Hackers infiltrated government and business networks via a software update from Solarwinds The Solarwinds Orion suite of software products help manage IT infrastructure, Network Performance, Server & Application Monitoring, Configuration Management and other supply chain operations.


The attack campaign was first revealed on Dec. 13 by FireEye, which was one of its first victims. We still don't know the extent of the hack, but we do know that major Government agencies like Commerce, Homeland Security, State, Treasure, and The National institutes of Health became a target along with hundreds of other businesses using the software.


Soon after that Solarwinds published its own advisory warning Orion users that the software had been corrupted by a highly sophisticated supply chain attack on the Solarwinds Orion Platform.


Moreover, the Cybersecurity and Infrastructure Security Agency (CISA) advisory notes the attackers behind the SolarWinds targeted key personnel at victim firms so Staff should assume their email communications and internal network traffic are compromised, and rely upon out-of-band systems for discussing internally how they will proceed to clean up the hack.


How to protect yourself working from home.


“9 key points for a safer you.”


Click to download below, its free.!


Many people are working from home now days and few know just how to protect their work and computers from online hackers and viruses. Here is a short list of some of the key things to do to protect yourself and your home network.

  1. Browser Security: setting it up, turning on-or-off key things when connecting to the web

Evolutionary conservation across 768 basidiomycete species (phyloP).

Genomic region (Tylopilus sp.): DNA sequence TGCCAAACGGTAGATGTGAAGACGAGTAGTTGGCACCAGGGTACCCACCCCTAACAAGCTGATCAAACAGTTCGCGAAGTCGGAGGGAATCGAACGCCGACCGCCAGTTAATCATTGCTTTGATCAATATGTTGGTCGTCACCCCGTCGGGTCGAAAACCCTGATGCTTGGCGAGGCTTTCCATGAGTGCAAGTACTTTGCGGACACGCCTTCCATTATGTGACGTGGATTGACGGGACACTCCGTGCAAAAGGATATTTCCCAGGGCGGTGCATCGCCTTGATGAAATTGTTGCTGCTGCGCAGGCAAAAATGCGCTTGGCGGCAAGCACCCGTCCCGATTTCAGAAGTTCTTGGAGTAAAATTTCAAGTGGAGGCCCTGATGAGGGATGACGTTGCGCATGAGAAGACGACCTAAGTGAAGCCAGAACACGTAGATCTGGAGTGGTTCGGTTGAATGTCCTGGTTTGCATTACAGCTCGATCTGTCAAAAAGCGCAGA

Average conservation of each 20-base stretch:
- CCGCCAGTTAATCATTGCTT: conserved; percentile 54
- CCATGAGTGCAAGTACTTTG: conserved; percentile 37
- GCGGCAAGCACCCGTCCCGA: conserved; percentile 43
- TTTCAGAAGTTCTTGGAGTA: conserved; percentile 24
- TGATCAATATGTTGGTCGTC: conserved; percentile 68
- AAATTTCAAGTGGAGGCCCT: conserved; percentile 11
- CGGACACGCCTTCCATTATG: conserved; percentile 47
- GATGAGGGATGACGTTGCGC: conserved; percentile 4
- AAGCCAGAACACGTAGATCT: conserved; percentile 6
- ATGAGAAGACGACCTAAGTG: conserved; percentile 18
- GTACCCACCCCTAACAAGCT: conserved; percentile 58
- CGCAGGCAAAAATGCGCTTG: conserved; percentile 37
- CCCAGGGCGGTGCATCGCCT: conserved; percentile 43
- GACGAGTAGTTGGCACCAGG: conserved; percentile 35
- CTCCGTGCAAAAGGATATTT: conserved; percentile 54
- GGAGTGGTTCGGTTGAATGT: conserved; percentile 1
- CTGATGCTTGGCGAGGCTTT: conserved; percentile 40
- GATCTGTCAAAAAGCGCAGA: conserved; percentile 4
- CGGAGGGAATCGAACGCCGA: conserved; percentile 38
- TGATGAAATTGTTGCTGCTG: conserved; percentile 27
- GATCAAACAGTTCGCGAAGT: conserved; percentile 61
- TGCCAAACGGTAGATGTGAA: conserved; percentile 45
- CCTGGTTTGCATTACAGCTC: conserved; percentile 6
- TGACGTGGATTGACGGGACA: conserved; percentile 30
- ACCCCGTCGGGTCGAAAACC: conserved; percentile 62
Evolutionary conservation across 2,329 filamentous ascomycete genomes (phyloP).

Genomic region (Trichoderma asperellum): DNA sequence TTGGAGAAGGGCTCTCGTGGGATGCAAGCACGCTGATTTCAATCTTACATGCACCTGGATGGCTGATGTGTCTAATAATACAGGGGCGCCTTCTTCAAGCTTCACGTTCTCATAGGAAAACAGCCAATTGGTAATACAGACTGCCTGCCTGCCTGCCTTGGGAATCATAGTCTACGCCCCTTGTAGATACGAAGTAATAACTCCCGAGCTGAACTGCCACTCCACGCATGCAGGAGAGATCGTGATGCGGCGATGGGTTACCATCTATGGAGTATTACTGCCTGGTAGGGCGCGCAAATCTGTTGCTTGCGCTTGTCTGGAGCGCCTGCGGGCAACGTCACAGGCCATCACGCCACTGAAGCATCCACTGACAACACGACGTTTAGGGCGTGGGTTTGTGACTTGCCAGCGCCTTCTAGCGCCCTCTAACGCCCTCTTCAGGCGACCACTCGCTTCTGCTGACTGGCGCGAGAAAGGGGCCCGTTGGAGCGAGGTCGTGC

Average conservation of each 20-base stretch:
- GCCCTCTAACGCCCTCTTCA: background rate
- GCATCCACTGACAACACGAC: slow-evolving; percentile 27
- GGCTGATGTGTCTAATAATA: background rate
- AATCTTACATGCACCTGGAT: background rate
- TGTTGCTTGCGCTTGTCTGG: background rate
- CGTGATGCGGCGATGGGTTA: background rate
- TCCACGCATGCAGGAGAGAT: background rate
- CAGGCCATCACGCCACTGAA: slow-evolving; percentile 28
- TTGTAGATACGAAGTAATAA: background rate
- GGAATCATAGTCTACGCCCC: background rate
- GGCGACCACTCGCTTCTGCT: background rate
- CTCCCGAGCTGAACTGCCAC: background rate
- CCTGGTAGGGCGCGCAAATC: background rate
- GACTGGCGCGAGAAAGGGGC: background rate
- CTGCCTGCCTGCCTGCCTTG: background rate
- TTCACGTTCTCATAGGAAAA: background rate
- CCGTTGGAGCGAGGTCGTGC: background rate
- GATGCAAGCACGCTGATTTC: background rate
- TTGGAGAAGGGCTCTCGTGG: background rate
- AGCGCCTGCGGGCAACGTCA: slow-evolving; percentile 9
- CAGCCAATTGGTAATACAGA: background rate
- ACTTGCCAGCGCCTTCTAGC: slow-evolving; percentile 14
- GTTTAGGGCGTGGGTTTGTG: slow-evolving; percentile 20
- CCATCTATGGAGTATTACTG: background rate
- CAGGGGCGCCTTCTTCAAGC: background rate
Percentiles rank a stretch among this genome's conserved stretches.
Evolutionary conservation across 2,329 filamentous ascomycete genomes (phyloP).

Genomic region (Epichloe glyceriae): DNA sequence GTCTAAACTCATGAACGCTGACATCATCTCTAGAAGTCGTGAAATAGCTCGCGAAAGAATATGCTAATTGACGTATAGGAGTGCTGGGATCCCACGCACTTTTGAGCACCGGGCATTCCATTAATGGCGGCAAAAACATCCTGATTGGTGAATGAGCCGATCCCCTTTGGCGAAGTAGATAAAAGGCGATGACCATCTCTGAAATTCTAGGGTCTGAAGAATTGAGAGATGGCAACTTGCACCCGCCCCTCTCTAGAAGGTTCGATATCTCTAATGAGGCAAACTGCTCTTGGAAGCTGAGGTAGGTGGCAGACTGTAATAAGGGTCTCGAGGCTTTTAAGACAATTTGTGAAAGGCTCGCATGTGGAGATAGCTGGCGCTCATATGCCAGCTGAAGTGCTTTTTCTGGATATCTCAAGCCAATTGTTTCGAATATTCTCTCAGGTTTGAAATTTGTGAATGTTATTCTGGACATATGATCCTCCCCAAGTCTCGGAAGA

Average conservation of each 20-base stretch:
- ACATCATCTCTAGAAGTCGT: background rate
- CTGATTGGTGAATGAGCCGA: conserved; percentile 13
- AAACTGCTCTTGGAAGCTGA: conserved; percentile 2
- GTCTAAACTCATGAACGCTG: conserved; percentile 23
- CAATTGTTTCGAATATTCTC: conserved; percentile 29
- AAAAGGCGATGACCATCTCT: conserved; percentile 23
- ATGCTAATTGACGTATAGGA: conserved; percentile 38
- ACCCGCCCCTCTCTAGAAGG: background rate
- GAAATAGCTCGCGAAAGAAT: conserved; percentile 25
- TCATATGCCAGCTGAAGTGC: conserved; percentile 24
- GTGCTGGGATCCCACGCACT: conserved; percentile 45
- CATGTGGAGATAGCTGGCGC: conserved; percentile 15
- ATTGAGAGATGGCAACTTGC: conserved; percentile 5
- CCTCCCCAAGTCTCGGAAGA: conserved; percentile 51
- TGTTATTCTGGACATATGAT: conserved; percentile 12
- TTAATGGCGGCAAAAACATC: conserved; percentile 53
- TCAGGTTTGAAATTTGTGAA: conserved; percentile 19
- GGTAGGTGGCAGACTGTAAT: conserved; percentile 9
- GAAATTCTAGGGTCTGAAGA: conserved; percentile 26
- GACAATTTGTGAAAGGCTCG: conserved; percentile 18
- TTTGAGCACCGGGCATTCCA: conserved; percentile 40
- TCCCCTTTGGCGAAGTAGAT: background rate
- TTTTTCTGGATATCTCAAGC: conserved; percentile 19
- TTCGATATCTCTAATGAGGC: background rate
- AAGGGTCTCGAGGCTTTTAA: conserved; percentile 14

2. Firewalls: There are many types of firewalls, is your firewall on and what is it set to protect against?
  3. Ports: Know the key ports your system is using and block the ones you don’t need.
  4. Routers: A device that forwards data packets along networks. It connects two or more networks together and uses headers, ports and tables to determine the best path across the web.
  5. Who is on my system: you’re not alone on the web, and someone else could be accessing your network?
  6. Browser Add-Ons aka Extensions: what to look for when adding a new tool to your browser.
  7. Hiding the Service Set Identifier (SSID) from your neighbor and hacker eyes.
  8. Viruses: What are the signs my computer is infected?
  9. VirtualBox: Create a VirtualBox to surf the web.
How to Protect Yourself Working From Home
9 keys Points - Free to Download and Use.
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Bureau of Criminal Apprehension of Minnesota HACKED…!


Personal information of Minnesota law enforcement, critical infrastructure personnel published online after massive hack

By Tony Webster


A trove of Minnesota law enforcement data was published online after hackers broke into the servers of a vendor of the Minnesota Bureau of Criminal Apprehension and Hennepin County Sheriff’s Office


The sensitive information includes details about key Minnesota security and intelligence personnel at every level of government.


Information on over 9,000 government and industry personnel dating back over 15 years were divulged in a breach of data from ICEFISHX, an intelligence sharing and emergency alert website, which is part of the Minnesota Fusion Center, the intelligence wing of the Minnesota Bureau of Criminal Apprehension. 


The stolen data was contained in “BlueLeaks,” which is being called the largest leak of U.S. law enforcement data in history, and was published online in mid-June by Distributed Denial of Secrets, a team of transparency activists who say they have no political leaning.


The hacked data included over 20,000 files, such as intelligence briefings, software code, suspicious activity alerts, COVID-19 situation reports, violent offender advisories, as well as internal information such as codewords to use when reporting suspected terrorist activity. But some of the most sensitive data might be information on first responders and those keeping Minnesota’s critical infrastructure safe.